But The Post is the largest newspaper circulating in Virginia, with more than 308,000 daily readers there, and 433,000-plus on Sunday. And U-Va. says it has more than 32,000 alumni in the Washington and Northern Virginia area, plus many thousands more students, parents and family linked in some fashion to the university. So it shouldn't be ignored when they say, in essence, "we don't get no respect."
As the complaining readers viewed it, The Post has been behind other news organizations in "recognizing the best college football being played in the region," as one reader put it. Several readers, most of them alumni, acknowledge that U-Va. has played a relatively easy schedule thus far and remains to be truly tested. But their point was that they were being snubbed by The Post and that these early-season successes seemed to have been only reluctantly recognized compared to the much heavier coverage of Maryland and Virginia Tech.
"Show some love for U-Va., for crying out loud. This is a special season. We are led by a great coach," writes another reader. "Results should dictate your coverage, not out-of-date [reader] surveys," says another. "You have a significant share of your reading public having attended or otherwise having some allegiance to the University of Virginia," adds another, "and yet you treat it as if it were the State University of New York or some other faraway place with no relationship to this area."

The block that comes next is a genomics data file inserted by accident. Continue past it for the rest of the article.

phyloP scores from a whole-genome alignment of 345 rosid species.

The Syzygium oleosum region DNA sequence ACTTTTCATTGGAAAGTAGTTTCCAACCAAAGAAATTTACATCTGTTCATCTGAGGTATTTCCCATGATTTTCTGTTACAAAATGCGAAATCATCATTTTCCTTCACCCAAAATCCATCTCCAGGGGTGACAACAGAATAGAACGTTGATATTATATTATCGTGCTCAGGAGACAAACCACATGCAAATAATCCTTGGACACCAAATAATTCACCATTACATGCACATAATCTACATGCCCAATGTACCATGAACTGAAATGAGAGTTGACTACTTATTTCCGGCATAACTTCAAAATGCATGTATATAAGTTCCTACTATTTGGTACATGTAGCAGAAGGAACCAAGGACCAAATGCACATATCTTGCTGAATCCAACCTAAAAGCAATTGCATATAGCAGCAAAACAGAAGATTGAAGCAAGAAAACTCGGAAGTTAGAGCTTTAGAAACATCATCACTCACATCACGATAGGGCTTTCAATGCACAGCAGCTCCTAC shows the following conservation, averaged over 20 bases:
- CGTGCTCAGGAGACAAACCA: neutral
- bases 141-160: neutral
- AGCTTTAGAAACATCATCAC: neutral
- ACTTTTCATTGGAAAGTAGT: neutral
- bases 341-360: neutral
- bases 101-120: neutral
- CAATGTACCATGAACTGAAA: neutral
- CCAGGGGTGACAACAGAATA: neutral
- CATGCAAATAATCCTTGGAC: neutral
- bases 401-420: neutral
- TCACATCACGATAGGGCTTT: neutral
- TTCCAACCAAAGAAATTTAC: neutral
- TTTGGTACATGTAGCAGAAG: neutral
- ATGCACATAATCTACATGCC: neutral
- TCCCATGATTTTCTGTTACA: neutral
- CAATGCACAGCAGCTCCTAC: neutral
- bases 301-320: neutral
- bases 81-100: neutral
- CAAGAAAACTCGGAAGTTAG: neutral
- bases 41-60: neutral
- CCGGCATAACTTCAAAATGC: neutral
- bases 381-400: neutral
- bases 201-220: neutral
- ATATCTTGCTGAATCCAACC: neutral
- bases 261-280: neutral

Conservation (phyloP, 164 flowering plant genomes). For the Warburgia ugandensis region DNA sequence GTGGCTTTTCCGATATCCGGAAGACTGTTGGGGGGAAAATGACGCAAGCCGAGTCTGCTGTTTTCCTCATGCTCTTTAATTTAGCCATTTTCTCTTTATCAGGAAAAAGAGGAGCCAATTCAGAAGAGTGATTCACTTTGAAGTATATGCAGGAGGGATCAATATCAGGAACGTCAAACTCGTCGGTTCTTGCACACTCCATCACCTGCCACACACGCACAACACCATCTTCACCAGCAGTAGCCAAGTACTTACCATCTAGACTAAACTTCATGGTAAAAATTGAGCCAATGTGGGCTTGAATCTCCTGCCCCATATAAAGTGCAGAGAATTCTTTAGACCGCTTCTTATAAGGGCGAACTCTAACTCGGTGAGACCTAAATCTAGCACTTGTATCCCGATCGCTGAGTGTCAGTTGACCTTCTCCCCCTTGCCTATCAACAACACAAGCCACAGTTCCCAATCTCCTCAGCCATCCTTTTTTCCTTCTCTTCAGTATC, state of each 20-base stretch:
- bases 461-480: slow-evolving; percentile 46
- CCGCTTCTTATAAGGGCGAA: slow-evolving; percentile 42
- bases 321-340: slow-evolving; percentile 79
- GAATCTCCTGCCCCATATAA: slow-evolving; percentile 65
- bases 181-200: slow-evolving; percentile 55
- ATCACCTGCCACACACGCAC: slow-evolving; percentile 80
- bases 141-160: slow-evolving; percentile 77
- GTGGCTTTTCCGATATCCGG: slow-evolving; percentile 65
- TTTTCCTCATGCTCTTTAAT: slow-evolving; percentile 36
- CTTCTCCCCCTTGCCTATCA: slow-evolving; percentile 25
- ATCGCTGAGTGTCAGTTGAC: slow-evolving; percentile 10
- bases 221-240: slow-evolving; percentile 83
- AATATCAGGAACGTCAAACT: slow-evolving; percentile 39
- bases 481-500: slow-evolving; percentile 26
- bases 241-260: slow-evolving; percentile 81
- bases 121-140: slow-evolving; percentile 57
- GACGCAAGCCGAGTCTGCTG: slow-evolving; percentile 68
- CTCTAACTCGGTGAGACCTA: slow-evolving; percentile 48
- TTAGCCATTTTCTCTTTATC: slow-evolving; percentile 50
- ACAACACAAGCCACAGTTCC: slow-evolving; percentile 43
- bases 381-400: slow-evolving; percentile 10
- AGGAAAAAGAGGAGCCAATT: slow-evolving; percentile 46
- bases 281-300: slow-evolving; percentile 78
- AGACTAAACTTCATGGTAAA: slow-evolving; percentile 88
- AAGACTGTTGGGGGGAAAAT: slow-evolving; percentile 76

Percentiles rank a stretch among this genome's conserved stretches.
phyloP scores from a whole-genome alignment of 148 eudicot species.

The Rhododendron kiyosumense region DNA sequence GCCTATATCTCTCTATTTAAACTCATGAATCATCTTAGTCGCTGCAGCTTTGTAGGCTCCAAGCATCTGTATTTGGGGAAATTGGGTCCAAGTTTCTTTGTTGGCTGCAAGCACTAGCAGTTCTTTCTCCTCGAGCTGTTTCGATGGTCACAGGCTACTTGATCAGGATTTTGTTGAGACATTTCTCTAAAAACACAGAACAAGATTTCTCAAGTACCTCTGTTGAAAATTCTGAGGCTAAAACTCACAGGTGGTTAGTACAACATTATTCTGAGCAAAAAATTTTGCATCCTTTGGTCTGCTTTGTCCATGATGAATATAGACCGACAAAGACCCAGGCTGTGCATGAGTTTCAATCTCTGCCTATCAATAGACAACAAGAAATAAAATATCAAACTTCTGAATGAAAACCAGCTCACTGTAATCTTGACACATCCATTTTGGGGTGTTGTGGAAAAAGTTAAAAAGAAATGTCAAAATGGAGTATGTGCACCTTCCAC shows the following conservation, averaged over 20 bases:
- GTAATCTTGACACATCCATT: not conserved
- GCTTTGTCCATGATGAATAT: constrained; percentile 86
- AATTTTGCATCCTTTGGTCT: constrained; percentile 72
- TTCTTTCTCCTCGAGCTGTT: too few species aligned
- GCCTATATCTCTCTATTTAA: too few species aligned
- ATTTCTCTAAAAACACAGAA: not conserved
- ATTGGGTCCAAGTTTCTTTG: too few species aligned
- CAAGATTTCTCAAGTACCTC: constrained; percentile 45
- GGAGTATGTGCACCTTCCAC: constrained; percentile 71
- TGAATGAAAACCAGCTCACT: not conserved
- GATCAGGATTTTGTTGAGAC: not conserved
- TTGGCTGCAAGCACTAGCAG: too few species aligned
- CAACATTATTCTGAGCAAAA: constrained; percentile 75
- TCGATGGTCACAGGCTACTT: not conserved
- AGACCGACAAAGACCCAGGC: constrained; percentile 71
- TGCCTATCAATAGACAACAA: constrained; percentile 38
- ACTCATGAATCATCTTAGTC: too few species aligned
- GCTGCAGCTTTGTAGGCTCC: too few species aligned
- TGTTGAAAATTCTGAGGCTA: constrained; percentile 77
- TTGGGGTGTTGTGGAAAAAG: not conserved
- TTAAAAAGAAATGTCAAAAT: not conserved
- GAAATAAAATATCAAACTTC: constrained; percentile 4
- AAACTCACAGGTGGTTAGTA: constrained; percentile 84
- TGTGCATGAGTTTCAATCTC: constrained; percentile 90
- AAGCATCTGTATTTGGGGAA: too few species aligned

Asked about these complaints, The Post's Sports editor, Emilio Garcia-Ruiz, answered one reader this way: "Our coverage decisions on local college sports are based on readership surveys the past two years clearly showing that the interest in the University of Maryland is twice as high as it is for Virginia. In fact, Maryland football and basketball are the two most important topics behind the Redskins for our readers, above our other pro sports teams, the Wizards and Capitals.